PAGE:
The family is one of the social institutions that have been greatly impacted by the 2019 coronavirus disease (COVID-19) pandemic. During periods of lockdown, most of the population in COVID-stricken countries were required to stay at home, with their families, for long periods of time (Rabacal et al., 2020). Work and school transitioned to an online mode and were relocated to people’s homes. Families had to adapt to these changes, while also keeping each member safe from the virus (Prime et al., 2020).
The youth (15-24 years old), who were previously categorized as a low-risk group, became more vulnerable to COVID-19 than during the start of the pandemic because of the emergence of the highly infective B.1.617.2 (Delta) variant (McLaws, 2021). Evidence suggests that young people are less adherent to COVID-19 regulations compared to their older counterparts (Hutchins et al., 2020). One and a half years into the pandemic, this poor adherence or inconsistent practice of health behaviors (Rabacal et al., 2022) may have been worsened by pandemic fatigue, which refers to an individuals’ exhaustion and decreased commitment to adhering to behavioral regulations related to COVID-19 and consuming COVID-related information, developed after being exposed to long periods of restriction (Lilleholt et al., 2021; World Health Organization, 2020). For the youth pursuing college studies at home via remote learning, their families were their primary and most proximate source of social support and external motivation to continue protecting themselves from the virus.
Scholars have highlighted the role of family relationships in promoting positive health and life outcomes of its members amid the COVID-19 pandemic (Hart et al., 2020; Prime et al., 2020; Walsh, 2020). This present study considers three dimensions of family relationships (Fok et al., 2014), which have been indicated to have links with various health outcomes by previous research before and during the pandemic. These are cohesion (Hwang et al., 2020; Park & Cho, 2021), expressiveness (Iloh et al., 2018) and conflict (Behar-Zusman et al., 2020; Kiani Chelmardi et al., 2018). We hypothesize that these three aspects of family relationships also have an influence on COVID-19 behavioral outcomes among undergraduate students, especially in the Philippines, where stay-at-home orders were still in place while this study was conducted and distance learning was still the dominant mode of education in higher education, (Oducado et al., 2022).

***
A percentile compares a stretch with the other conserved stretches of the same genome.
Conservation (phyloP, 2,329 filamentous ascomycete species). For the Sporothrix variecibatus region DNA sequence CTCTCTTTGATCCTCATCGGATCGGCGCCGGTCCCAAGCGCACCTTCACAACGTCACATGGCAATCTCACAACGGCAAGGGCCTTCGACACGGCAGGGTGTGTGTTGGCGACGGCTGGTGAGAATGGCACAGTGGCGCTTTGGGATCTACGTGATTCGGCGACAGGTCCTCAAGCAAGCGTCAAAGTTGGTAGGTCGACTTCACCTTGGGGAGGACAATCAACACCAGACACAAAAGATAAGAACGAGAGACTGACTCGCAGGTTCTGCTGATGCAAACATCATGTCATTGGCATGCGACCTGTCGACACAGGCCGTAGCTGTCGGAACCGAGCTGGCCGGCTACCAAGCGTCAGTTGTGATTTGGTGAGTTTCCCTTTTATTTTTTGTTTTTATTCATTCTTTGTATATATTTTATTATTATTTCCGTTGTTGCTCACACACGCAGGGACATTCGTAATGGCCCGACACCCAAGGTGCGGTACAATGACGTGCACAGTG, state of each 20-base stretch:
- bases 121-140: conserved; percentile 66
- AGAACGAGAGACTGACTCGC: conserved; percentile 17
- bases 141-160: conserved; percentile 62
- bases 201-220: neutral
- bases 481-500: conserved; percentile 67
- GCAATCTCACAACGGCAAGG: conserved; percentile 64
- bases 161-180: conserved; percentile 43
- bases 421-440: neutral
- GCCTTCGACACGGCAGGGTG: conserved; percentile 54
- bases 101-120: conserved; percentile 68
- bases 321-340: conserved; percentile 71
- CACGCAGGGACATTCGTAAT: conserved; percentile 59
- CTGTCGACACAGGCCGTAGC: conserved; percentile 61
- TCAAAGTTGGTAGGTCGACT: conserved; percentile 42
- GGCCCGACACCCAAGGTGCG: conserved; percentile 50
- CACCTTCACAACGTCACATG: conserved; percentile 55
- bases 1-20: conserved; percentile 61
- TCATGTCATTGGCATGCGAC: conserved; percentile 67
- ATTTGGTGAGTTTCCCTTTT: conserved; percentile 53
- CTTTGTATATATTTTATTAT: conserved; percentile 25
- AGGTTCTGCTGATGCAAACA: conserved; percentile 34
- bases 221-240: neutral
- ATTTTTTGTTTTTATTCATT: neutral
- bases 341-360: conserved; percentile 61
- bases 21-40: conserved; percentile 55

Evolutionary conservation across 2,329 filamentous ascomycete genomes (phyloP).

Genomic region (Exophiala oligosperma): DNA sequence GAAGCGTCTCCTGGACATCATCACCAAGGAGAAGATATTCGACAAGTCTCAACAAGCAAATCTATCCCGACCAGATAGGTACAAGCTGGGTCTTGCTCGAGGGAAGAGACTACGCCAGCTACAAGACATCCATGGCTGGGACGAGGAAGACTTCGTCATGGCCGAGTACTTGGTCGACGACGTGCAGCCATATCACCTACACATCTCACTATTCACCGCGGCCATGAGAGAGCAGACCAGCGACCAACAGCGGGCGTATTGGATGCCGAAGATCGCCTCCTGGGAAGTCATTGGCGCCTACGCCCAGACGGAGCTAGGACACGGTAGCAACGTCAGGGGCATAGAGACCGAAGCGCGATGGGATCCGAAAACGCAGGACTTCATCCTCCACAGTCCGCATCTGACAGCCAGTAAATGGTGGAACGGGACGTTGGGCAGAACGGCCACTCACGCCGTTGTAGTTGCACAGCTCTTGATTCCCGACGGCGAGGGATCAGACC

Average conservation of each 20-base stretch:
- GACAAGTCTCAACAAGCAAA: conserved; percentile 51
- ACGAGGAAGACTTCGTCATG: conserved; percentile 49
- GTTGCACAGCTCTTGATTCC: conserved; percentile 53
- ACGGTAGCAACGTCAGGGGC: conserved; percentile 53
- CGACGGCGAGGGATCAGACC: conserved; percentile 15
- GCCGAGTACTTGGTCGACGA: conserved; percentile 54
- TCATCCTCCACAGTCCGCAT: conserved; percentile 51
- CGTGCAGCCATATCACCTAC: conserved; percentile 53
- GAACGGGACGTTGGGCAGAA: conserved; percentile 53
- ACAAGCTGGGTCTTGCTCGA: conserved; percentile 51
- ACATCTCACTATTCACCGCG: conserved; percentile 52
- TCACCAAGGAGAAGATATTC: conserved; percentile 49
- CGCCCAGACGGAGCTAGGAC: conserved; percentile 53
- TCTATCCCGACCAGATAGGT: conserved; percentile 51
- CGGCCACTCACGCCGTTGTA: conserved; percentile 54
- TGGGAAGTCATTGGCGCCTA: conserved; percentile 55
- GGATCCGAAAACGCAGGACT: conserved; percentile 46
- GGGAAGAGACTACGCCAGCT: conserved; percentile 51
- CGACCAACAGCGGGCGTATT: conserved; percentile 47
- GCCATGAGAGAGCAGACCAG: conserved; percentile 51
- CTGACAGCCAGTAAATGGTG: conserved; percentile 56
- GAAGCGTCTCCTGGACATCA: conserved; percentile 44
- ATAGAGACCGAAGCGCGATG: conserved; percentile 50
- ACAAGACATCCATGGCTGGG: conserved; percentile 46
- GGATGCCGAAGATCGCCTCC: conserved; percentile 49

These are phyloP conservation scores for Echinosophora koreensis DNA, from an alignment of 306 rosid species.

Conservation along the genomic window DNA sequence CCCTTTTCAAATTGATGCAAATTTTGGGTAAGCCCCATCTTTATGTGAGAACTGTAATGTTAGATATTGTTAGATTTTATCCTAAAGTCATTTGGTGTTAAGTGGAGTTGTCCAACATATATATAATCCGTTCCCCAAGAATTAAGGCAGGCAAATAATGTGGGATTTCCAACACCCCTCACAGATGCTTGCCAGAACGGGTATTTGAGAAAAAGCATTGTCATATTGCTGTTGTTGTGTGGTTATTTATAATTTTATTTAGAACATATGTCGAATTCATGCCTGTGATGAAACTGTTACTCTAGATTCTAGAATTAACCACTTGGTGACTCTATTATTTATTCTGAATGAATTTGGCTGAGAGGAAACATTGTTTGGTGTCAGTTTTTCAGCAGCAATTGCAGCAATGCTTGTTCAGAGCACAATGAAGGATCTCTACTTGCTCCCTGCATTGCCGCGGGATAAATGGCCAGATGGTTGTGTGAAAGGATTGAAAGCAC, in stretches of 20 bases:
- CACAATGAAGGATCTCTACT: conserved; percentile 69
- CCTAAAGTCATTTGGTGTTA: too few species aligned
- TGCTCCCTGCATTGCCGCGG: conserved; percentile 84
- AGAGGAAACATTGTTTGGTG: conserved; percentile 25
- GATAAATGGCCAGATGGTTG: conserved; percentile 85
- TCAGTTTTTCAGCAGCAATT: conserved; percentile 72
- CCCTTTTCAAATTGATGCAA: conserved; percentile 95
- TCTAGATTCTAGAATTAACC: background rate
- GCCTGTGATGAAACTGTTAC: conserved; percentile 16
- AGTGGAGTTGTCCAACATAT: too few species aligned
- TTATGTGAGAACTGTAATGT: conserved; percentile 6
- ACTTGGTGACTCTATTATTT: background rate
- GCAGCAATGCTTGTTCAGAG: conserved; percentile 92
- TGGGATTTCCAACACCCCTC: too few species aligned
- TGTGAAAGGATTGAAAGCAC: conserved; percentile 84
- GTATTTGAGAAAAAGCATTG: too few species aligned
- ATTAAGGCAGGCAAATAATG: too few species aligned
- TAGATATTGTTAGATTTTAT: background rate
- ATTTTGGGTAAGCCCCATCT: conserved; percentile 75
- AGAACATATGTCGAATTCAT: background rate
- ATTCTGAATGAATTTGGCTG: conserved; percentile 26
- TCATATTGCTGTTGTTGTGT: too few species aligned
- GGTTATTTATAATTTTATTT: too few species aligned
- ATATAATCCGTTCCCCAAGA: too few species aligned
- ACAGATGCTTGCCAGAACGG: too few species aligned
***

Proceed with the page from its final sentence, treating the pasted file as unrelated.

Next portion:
During the eighteenth month of the pandemic, the Philippines still encountered challenges in mitigating the spread of the virus and had been ranked second to last among countries in terms of COVID-19 resilience (Chang et al., 2021). As of September 3, 2021, more than two million cases and a 27.4% positivity rate of COVID-19 were registered in the country (Department of Health, 2021). Pandemic fatigue increases due to prolonged exposure to unresolved challenges related to COVID-19 response, and these continued challenges had a likely negative psychological impact (Egcas et al., 2021; World Health Organization, 2020). Moderate levels of pandemic fatigue have already been noted in an online survey among Filipino adults (Cleofas & Oducado, 2021, 2022a). As of August 2021, in addition to being placed in the longest lockdown in the world at that time, the Philippines was also one of only five countries that had not held in-person classes since March 2020 (Deiparine, 2021); some limited in-person classes finally resumed in the last quarter of 2021. Thus, in the first eighteen months of quarantine, Filipino college students attended school online and via distance learning, while mostly being at home with their family.